Disability Rights Center of Kansas

Address: 635 SW Harrison,, Suite 100,
Topeka,, KS 66603
Phone: (785) 273-9661 Website: http://www.drckansas.org/

The Disability Rights Center of Kansas (DRC), formerly Kansas Advocacy & Protective Services (KAPS), is a 501(c)(3) public interest legal advocacy agency empowered by federal law to advocate for the civil and legal rights of Kansans with disabilities. DRC is designated by the State of Kansas the official Protection and Advocacy System for Kansas. As such, DRC advocates for the rights of Kansans with disabilities under state or federal laws (ADA, the Rehabilitation Act, Federal Medicaid Act, Kansas Act Against Discrimination, etc.)

DRC is also empowered by federal law to educate policymakers on needed improvements to the law, programs and public policy. DRC is also granted certain powers under federal law, including access to places where persons with disabilities are served, their records, the ability to conduct abuse, neglect, and exploitation investigations, etc.

What disability rights advocacy does DRC provide?

Intake and Assessment – DRC will provide an intake and assessment to determine what type of advocacy we can provide to you (legal representation, advocacy, technical assistance, or information and referral).

Legal Representation – A DRC attorney may represent Kansans with disabilities whose rights have been violated under state or federal law (ADA, Section 504, Medicaid Act, Fair Housing Act, etc.). and their issue fits within DRC’s priorities, scope, capacity, etc.

Advocacy Representation – Non-legal representation where a DRC advocate works with and on behalf of the consumer in their disability rights needs.

Self Advocacy – Providing assistance and support to help Kansans with disabilities advocate for themselves in their disability rights issues.

Information and Referral – Connecting Kansans with disabilities with others who might be better suited to address their issues (when the needs of the consumer do not fit within DRC’s priorities, scope, capacity, etc.).

Who is Eligible for DRC Disability Rights Advocacy?

Almost every Kansan with a disability rights issue is eligible for some type of disability rights advocacy (Legal Representation, Advocacy, Self-Advocacy, or Information and Referral). Some laws and policies limit DRC’s services to individuals that meet disability guidelines or specific needs. If we can’t help you, we will try to find someone who can.

DRC provides disability rights advocacy for the civil and legal rights of Kansans with disabilities, including:
Kansans with Developmental Disabilities.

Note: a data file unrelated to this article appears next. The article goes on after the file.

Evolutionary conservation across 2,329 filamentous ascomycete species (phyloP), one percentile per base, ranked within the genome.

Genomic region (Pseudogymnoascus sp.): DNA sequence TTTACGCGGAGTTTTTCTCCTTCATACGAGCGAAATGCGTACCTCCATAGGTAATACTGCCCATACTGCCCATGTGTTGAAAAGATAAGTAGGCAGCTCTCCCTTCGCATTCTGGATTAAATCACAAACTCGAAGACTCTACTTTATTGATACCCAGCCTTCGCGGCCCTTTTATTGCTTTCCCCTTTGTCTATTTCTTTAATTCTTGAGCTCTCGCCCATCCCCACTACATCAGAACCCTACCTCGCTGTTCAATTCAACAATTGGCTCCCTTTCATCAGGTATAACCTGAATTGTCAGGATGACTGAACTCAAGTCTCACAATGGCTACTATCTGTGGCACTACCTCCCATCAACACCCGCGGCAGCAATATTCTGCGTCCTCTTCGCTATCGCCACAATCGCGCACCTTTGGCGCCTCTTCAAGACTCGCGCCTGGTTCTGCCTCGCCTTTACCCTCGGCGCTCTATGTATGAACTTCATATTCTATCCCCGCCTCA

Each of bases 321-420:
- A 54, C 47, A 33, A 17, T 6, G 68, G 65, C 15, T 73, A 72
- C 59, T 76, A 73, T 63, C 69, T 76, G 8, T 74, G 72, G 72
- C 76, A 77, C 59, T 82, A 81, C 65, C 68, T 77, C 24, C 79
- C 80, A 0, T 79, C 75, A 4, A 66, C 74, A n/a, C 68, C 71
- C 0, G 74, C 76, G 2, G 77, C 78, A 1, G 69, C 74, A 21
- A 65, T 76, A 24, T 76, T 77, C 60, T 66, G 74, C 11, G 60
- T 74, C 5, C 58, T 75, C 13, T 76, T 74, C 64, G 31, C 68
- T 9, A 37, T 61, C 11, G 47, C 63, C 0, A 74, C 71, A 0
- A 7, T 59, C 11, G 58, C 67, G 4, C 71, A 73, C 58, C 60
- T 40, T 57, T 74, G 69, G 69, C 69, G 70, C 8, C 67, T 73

Kansans with Mental Illness.
Kansans with Traumatic Brain Injury.
Kansans with disabilities who need access to Assistive Technology.
Kansans who are recipients of Supplemental Security Income (SSI) or beneficiaries of Social Security Disability Insurance (SSDI) who experience disability rights barriers to employment.
Kansans with disabilities who need advocacy in order to exercise their right to vote under the Help America Vote Act.
Kansans with other permanent disabilities, whose disability was not caused by the aging process.
Kansans who are applicants or consumers of services funded by the Rehabilitation Act (Vocational Rehabilitation (VR), Independent Living Centers, etc.)

How does DRC decide if they will take my case?

DRC provides legal and advocacy representation to Kansans with disabilities. Because the disability rights representation needs of Kansans with disabilities are virtually unlimited, but DRC’s funds are very limited, these are the main factors we examine when deciding whether we can provide representation:

1) You must be a qualifying person with a disability and you must have a disability rights issue (your rights as a person with a disability under state or federal law have been violated – the ADA, Section 504, etc.).
2) DRC must have funding and staff time available to properly serve your advocacy needs.
3) Your advocacy or legal representation needs must fall within our Advocacy Priorities. A summary of our Priorities is in this document.
4) What are the facts? What is the law? Because of DRC’s limited resources, we focus on cases where both the facts of the case and the law involved are favorable, in order to increase DRC’s ability to have a positive impact with your issue.


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